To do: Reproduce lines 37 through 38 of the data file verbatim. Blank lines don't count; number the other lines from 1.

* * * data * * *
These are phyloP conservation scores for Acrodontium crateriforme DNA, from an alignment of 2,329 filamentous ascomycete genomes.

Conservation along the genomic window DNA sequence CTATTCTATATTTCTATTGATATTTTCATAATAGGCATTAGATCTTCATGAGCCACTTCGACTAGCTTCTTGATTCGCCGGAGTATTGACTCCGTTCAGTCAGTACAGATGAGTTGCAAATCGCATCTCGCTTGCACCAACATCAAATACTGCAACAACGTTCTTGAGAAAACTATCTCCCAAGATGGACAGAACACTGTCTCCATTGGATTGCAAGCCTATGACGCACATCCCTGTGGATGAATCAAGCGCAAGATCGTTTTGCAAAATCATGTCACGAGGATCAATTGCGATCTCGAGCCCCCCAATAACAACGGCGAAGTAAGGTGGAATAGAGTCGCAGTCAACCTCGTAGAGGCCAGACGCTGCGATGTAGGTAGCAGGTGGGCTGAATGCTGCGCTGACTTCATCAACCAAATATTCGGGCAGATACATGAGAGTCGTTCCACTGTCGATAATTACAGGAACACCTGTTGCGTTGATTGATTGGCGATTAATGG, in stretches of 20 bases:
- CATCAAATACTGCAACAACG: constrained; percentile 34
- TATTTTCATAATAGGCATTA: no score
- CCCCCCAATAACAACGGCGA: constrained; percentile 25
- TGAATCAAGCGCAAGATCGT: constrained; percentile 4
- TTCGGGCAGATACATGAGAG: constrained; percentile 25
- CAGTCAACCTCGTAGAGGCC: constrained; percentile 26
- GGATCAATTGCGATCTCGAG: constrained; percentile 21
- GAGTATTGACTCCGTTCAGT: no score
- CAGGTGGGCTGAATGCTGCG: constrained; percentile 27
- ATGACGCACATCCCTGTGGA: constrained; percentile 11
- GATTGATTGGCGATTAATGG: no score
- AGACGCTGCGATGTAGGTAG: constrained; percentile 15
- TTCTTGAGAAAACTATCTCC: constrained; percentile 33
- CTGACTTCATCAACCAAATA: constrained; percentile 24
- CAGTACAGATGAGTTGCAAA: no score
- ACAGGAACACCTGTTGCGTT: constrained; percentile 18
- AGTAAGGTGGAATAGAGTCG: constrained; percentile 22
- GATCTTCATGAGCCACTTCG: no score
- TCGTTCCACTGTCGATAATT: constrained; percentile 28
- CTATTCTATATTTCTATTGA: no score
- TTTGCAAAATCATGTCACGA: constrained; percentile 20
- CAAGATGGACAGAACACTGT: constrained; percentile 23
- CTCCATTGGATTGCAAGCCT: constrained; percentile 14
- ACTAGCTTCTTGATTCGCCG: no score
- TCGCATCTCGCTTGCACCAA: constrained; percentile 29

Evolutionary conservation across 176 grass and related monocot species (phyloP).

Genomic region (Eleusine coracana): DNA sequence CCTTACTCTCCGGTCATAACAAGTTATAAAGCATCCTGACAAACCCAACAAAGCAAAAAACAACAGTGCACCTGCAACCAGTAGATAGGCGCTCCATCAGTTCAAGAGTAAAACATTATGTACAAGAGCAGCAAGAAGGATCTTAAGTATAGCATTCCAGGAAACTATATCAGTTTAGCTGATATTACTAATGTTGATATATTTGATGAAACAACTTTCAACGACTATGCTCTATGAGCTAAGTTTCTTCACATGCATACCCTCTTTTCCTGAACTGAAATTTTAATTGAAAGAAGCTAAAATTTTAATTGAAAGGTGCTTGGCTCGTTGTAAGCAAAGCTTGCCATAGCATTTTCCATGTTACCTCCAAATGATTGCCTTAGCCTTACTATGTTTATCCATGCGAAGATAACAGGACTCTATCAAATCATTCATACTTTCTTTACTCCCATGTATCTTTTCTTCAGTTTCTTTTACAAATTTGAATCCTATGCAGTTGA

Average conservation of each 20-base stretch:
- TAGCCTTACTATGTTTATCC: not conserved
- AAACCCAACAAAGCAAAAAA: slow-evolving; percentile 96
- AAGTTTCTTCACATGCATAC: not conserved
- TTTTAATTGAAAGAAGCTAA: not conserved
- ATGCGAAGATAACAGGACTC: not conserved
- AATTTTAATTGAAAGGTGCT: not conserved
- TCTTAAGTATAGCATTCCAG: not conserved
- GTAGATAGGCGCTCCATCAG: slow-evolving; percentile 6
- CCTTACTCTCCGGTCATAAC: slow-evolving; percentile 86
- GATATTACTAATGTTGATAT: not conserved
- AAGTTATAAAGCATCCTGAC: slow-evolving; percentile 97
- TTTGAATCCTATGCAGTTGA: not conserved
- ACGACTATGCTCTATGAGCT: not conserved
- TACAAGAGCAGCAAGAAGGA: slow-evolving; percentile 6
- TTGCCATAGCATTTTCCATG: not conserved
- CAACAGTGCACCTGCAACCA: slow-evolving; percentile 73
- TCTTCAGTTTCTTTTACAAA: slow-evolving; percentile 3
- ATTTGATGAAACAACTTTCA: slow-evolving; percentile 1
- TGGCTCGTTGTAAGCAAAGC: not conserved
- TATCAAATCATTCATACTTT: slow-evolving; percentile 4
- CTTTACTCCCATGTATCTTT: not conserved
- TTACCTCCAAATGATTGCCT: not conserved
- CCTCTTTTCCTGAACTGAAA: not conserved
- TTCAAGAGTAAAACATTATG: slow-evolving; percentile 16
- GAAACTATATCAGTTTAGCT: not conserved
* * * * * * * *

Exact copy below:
- TCTTAAGTATAGCATTCCAG: not conserved
- GTAGATAGGCGCTCCATCAG: slow-evolving; percentile 6